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Had my first too expensive email today

Whats a reasonable quote?

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I know, i know, how long is a piece of string etc

A newly formed company, two directors, both lawyers, quoted for bookkeeping, accounts, corp and 2 satrs, inc general tax advice.

South east.

How much would you quote?

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25th Jul 2019 10:23

how much did you quote?!

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25th Jul 2019 10:24

No idea until we know what's in the books. If it's a grocer and general goods store the bookkeeping could run to thousands, if they're IT contractors with 24 invoices a year and negligible expenses then not so much.

Baseline for that would be about £1200 at the very low end, could easily be twice that or more.

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25th Jul 2019 10:31

You seriously think that anyone can give a sensible response with zero details about the business, transaction volumes, etc.?? Make an effort!

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25th Jul 2019 10:32

Forgot to say they were lawyers, there are no books, they are not sure how "busy" they will be.

I quoted £1,140 (I'm not VAT registered) because

After going in low with a couple of start ups, I've learnt two things.

1 - they take up a disproportionate amount of time

2 - they soon grow and fees have to go up quickly

but maybe I am too expensive. 

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to SouthCoastAcc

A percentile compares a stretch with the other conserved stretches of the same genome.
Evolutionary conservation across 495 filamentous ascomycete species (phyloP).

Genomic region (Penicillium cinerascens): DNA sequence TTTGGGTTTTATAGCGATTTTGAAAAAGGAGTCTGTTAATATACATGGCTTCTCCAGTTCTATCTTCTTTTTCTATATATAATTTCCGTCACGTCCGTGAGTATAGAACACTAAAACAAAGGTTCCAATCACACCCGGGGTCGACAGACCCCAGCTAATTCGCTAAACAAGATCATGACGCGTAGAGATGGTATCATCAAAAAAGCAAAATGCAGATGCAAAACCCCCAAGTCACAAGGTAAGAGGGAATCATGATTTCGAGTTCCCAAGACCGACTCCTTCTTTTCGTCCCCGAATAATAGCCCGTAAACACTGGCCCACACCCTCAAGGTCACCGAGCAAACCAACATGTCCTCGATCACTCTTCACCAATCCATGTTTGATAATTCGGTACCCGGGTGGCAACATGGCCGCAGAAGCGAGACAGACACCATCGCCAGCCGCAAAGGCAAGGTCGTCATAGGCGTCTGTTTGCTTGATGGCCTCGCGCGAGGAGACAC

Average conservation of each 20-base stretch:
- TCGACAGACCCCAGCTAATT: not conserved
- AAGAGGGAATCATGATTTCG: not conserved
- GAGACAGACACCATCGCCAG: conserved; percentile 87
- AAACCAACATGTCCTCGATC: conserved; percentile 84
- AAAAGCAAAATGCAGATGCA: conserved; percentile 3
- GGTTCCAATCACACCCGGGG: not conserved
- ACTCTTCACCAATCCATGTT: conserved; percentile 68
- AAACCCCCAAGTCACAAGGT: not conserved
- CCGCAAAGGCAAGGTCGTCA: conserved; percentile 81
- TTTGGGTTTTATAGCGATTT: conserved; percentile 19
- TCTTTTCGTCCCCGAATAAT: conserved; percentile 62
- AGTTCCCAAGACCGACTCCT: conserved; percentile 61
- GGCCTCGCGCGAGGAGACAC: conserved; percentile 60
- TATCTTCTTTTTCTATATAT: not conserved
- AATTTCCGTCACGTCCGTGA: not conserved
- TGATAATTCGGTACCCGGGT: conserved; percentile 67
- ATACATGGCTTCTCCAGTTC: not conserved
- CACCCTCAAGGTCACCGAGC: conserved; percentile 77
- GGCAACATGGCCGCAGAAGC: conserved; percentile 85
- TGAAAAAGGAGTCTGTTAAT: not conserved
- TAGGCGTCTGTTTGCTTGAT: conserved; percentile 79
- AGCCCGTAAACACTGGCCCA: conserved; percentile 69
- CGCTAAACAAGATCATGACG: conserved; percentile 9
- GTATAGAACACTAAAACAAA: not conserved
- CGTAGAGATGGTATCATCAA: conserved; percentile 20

25th Jul 2019 10:36

SouthCoastAcc wrote:

but maybe I am too expensive. 

No, you are still going in too low particularly bearing in mind you included book-keeping.
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By Jdopus
to SouthCoastAcc
25th Jul 2019 10:43

I agree with wanderer. The best advice I've ever heard about billing is that if no one ever tells you you're too expensive, then you're far too cheap. You shouldn't be billing at a level that every single potential client finds acceptable, you should be cutting off a few of the real cheapskates at the bottom.

Also, frankly, I would add a premium on for dealing with Lawyers. They might be better in England, but in Northern Ireland there's no profession I've ever run into that are as consistently disorganized and consistently a pain in the [***] to deal with in every interaction.

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to Jdopus
25th Jul 2019 12:40

You should try GP s !

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to SouthCoastAcc
25th Jul 2019 14:20

SouthCoastAcc wrote:

I quoted £1,140

I would probably have charged £125pcm with them raising sales invoices on Xero, us doing PIs & Bank rec. or £150pcm if they do sales invoices on Excel/Word (solicitors seem to like doing them on Word).

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25th Jul 2019 10:42

Quite frankly if this is the first "too expensive" you have had, you are not charging enough.

We don't do bookkeeping, so cant really compare our fees, but we would charge around £900+VAT for year end + SA only, and £1,300+VAT for VAT returns, directors PAYE etc etc from their (half decent) records.

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25th Jul 2019 10:51

Called them to discuss, they have been quoted £57.50 inc VAT (a month), so £575 for the accounts and corp tax return.